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No more rewards for North Korea, says Barack Obama at joint news conference with Park Geun-hye

North Korea will no longer be rewarded for provocative behavior, said President Barack Obama at a joint news conference with South Korea’s President Park Geun-hye.

Flanked by President Park Geun-hye, Barack Obama told a White House briefing North Korea was more isolated than ever.

Park Geun-hye is on her first foreign trip since taking office in February.

Ahead of their meeting, US officials said North Korea had moved two medium-range missiles from a coastal launch site, lowering tensions.

“The days when North Korea could create a crisis and elicit concessions, those days are over,” Barack Obama told Tuesday’s briefing after meeting privately with Park Geun-hye in the Oval Office.

He added: “President Park and myself very much share the view that we are going to maintain a strong deterrent, we’re not going to reward provocative behavior, but we remain open to the prospect of North Korea taking a peaceful path.”

“So far, at least, we haven’t seen actions on the part of the North Koreans that would indicate they’re prepared to move in a different direction,” he said.

North Korea will no longer be rewarded for provocative behavior, said President Barack Obama at a joint news conference with South Korea's President Park Geun-hye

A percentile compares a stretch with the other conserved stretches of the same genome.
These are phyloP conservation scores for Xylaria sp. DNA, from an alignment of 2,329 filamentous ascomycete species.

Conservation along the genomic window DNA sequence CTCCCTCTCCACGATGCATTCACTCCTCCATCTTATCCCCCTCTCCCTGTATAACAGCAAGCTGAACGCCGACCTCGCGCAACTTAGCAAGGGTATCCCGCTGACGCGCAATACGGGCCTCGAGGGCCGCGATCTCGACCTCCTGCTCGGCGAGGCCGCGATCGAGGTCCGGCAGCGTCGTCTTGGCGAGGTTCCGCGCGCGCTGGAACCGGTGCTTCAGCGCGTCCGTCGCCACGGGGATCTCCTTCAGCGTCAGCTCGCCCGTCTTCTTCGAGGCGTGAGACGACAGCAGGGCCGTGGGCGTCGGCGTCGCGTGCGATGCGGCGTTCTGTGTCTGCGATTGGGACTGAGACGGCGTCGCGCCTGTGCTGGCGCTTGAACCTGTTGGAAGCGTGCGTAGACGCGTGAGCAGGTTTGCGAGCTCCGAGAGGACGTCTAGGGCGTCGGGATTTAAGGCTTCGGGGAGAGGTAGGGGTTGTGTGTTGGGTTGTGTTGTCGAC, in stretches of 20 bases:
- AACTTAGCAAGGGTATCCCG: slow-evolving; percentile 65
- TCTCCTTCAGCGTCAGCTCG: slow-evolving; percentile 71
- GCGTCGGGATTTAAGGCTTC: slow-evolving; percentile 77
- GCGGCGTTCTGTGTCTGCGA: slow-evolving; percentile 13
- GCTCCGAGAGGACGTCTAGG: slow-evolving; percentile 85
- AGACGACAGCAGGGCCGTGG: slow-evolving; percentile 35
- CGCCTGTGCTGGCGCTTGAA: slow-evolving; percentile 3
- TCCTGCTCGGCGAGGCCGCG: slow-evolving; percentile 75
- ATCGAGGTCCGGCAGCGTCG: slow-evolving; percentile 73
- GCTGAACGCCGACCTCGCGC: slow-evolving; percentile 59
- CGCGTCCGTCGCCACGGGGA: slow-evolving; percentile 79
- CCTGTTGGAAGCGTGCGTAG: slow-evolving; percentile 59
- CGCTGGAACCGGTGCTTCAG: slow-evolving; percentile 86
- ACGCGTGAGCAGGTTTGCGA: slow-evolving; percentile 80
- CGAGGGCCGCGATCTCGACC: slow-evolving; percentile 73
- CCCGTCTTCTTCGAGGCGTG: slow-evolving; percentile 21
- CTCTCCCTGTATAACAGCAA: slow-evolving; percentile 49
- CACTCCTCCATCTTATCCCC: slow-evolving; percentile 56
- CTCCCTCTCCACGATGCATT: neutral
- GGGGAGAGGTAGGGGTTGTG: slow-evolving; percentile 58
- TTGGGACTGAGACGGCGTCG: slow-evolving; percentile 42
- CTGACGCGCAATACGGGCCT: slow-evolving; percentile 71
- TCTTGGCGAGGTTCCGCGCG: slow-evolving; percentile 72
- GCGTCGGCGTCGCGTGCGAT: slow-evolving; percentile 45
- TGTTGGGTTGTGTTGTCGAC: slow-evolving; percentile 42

North Korea will no longer be rewarded for provocative behavior, said President Barack Obama at a joint news conference with South Korea’s President Park Geun-hye

The visit by Park Geun-hye, South Korea’s first female president, came as the US and South Korea mark 60 years of their military alliance.

Park Geun-hye said South Korea would not tolerate what she called North Korean aggression and escalation.

“Instead of just hoping to see North Korea change, the international community must consistently send the message with one voice, to tell them and communicate to them that they have no choice but to change,” she said.


Pyongyang was believed to have been preparing for a missile launch last month, having threatened attacks in the region.

The threats followed tough new UN sanctions imposed on North Korea in March after its third nuclear test.

North Korea has also been angered by wide-ranging annual US-South Korea military drills, which ended a week ago.

Meanwhile, the state-owned Bank of China said it was halting transactions from North Korea’s Foreign Trade Bank on Tuesday.

It is thought to be the first time that a Chinese entity has made a move against North Korean interests following the recent tension.

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